“EASSy is routed from South Africa to Sudan, linking the coastal countries of East Africa. An extensive backhaul system linking landlocked countries to the coastal countries has been developed and is at various stages of completion,” stated Samuels, adding that EASSy is scheduled to be ready for commercial service from August this year.

Samuels explained that submarine cables held many benefits such as superior transmission quality, considerably lesser delays compared to satellite, high transmission capacity, access to the global optical fibre network, lower unit costs (compared to satellite), no electromagnetic interference and higher resistance against adverse weather conditions.

“However, activities such as fishing and anchoring, ocean drilling, fish bites and earthquakes constituted some of the commonly known submarine cable hazards,” cautioned Samuels.

Various initiatives were nevertheless undertaken to protect submarine cables. These included conducting ocean bed surveys to select the safest undersea routes; burying cable in sand where possible, especially at the shallow end; avoiding heavy shipping lanes when approaching landing points; selecting safe beaches, bearing in mind that later beach erosion could expose cables; designing the shortest land cable route for maximum security; and, manufacturing cables to exceed the 25 year design life of the cable system.

“Redundancy, protection and – where necessary – restoration are also key considerations,” said Samuels.

He explained: “Redundancy means that we have duplicated equipment at the cable stations, duplicated power converters, generators, etc. Therefore, if a single piece of equipment should fail, we have another piece of equipment standing by to take its place.”

Protection ensures that a fully duplicated amount of capacity is available to re-route traffic on the same cable in the event of an internal failure impacting only one path or fibre. Protection therefore implies that for everything that is duplicated, automated switching takes place.

Samuels added that restoration required traffic to be routed onto other cable systems via completely different traffic paths and even different routes. “This usually happens when a complete failure of a cable system occurs, usually via an external influence such as a ship’s anchor breaking a cable, to the extent that ‘in-system’ protection on the same system is not possible.”

He also explained that customers have a choice between the regular international private lease circuits that includes restoration for their bandwidth or a product that excludes restoration, which would be termed non-restorable bandwidth or traffic.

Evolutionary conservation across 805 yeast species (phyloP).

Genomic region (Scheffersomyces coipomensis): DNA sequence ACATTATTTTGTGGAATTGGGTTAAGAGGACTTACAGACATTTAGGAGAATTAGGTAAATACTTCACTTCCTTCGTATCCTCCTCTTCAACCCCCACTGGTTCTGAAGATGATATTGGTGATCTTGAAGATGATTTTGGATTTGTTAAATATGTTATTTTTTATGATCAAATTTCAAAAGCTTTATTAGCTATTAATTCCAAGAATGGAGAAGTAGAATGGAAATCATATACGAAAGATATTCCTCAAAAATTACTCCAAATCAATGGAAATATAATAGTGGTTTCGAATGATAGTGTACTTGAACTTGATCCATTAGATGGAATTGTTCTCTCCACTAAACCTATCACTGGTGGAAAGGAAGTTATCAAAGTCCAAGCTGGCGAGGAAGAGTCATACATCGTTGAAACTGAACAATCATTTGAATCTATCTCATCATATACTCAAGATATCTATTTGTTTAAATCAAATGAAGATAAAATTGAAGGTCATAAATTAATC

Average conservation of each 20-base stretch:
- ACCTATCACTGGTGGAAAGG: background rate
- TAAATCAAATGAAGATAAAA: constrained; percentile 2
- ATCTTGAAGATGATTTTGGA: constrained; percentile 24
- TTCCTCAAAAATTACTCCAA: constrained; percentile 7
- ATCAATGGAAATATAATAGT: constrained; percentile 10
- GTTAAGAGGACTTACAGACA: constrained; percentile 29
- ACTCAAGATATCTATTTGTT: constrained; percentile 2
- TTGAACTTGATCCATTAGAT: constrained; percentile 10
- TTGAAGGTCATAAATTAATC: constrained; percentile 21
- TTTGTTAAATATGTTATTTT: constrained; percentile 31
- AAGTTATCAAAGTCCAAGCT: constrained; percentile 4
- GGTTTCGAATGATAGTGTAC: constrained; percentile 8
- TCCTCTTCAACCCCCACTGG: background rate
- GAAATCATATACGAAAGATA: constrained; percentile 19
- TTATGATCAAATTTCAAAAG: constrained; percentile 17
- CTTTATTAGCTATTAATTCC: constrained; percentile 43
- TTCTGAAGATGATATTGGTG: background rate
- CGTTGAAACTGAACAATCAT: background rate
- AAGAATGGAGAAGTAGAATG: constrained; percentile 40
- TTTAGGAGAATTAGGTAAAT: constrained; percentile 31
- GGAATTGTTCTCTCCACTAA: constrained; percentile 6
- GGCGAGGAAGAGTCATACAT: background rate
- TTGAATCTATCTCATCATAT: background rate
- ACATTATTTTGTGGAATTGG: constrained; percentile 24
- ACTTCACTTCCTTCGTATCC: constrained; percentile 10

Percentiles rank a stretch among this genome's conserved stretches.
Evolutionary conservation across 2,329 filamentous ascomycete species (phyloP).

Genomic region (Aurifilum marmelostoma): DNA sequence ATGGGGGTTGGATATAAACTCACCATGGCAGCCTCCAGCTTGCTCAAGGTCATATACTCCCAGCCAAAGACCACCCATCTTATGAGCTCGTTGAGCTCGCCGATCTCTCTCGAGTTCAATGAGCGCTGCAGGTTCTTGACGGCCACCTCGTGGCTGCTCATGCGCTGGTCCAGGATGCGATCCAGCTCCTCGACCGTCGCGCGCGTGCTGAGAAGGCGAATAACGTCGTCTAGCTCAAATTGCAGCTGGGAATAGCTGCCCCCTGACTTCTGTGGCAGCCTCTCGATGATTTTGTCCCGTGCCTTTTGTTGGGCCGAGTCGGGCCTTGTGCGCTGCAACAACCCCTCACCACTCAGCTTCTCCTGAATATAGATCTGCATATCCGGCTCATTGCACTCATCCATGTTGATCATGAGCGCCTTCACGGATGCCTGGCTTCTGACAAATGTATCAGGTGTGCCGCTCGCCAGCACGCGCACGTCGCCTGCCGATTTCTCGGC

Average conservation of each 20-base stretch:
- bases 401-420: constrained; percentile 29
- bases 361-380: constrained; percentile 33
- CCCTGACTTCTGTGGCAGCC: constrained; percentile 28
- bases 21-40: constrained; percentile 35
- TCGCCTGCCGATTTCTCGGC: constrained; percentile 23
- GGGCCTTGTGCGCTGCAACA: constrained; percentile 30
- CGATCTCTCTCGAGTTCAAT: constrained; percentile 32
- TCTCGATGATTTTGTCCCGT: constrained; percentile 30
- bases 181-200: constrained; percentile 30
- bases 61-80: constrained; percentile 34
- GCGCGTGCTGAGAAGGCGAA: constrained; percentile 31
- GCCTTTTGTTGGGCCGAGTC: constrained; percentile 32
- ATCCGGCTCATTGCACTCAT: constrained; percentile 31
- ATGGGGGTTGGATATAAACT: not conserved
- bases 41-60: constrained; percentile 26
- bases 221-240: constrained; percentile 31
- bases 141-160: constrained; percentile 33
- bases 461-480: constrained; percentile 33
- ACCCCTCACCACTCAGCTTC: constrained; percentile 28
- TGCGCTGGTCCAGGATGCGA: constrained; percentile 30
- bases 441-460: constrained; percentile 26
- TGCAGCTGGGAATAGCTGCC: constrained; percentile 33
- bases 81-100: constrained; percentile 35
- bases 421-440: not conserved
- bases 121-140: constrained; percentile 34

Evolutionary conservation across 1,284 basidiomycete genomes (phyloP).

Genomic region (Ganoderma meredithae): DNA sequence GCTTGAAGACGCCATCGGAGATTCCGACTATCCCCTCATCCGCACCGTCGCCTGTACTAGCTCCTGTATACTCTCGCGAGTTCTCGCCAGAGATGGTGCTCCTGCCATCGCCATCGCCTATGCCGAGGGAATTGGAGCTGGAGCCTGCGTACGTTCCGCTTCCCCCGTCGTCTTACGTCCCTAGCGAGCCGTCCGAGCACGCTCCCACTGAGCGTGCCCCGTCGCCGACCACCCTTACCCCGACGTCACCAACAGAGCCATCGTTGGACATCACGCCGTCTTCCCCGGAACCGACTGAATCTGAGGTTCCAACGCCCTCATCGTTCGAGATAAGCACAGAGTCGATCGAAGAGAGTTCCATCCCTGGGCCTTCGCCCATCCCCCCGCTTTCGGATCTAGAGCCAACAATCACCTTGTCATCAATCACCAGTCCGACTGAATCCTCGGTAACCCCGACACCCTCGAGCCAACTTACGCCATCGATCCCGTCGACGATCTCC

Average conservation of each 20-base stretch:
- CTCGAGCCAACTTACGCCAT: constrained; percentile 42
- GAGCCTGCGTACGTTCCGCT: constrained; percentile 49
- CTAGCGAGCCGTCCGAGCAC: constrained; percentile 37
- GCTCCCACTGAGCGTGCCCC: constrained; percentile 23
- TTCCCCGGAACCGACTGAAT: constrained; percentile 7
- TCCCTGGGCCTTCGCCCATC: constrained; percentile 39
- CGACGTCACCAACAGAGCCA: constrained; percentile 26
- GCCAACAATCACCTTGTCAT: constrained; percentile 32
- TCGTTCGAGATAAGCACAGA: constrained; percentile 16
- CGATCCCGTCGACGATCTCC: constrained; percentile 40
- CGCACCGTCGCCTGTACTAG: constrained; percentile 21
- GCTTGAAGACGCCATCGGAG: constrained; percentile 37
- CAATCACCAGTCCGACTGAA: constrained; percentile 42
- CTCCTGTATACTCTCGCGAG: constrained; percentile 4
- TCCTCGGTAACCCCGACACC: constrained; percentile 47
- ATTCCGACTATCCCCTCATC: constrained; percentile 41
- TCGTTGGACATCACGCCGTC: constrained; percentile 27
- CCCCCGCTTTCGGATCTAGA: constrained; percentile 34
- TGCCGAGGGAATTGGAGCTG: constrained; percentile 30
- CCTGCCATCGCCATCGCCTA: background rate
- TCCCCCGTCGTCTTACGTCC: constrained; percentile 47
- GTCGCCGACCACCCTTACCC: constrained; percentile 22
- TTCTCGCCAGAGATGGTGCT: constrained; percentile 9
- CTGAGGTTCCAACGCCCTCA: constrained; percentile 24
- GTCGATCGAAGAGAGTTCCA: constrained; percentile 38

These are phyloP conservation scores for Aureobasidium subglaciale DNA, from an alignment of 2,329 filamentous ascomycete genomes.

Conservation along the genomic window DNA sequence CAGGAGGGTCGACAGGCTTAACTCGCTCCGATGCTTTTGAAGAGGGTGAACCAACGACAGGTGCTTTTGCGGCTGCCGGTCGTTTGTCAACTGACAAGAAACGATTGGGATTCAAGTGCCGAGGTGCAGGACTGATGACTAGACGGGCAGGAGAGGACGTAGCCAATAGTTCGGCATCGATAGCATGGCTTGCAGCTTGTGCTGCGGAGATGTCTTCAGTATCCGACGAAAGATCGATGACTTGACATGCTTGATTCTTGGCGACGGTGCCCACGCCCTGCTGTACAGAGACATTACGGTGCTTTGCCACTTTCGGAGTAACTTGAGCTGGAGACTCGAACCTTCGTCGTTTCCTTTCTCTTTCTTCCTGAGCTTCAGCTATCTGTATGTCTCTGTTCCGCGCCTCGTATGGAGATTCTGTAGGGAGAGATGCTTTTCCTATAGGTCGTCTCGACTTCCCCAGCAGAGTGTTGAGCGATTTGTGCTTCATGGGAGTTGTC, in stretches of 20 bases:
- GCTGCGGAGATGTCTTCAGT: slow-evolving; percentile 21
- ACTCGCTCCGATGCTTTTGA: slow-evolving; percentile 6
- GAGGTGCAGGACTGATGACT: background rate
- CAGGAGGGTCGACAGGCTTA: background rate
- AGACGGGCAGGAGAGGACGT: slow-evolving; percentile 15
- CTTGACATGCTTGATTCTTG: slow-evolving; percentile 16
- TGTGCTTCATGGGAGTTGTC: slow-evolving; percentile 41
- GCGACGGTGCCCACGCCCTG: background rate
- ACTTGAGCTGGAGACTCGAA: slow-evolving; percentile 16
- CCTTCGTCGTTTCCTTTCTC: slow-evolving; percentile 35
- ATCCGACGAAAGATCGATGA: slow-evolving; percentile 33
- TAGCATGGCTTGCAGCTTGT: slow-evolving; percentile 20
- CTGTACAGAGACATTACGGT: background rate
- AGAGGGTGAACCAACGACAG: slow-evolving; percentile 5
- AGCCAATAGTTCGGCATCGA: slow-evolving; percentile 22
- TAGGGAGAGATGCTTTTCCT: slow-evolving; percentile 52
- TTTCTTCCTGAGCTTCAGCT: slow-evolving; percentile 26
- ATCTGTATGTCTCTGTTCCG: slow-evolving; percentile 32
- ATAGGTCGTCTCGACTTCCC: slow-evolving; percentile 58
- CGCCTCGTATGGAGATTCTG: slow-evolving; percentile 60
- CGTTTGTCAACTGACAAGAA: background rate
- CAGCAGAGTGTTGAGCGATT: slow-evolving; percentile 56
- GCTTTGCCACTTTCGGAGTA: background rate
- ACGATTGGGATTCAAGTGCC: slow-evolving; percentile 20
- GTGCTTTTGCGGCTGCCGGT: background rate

“It must be emphasised, though, that in the event of submarine cable service interruptions, every attempt is always made to expedite customer services,” emphasised Samuels.

Although EASSy will not be commercially active by the time this year’s 2010 FIFA World Cup™ kicks off in June, Samuels stated that “Telkom’s undersea capacity has been significantly upgraded”. “For example, by end-October last year, SAT-3 and SAFE were upgraded to at least three times their former capacity.”

He added that SAT3 provided the shortest route to Europe while SAFE was the shortest link to Asia. From an undersea capacity perspective, therefore, it’s all systems go for the World Cup,” emphasised Samuels.

As its investment in EASSy highlighted, Samuels said that Telkom had a robust strategy with regard to undersea cable investments. The Company’s cable investments included COLUMBUS3, SEA-ME-WE3 (South East Asia-Middle East-Western Europe), SAT3/WASC/SAFE (South Atlantic Telecommunications / West Africa Submarine Cable /South Africa Far East), EASSy, EIG (Europe India Gateway) and WACS (West Africa Cable System).

“Our investments are geared by the participation of other operators and we firmly believe that investment sharing translates to better unit costs and improved customer prices,” he added.

“Ultimately, we believe that EASSy will also go a long way towards increasing Africa’s bandwidth capacity, affordability and create increased diversity and fibre redundancy between SA and Europe as well as within East Africa” said Samuels.

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The Big Change is a business strategy blog and newsletter published by Arthur Goldstuck, managing director of World Wide Worx, a leading technology research organisation based in Johannesburg, South Africa.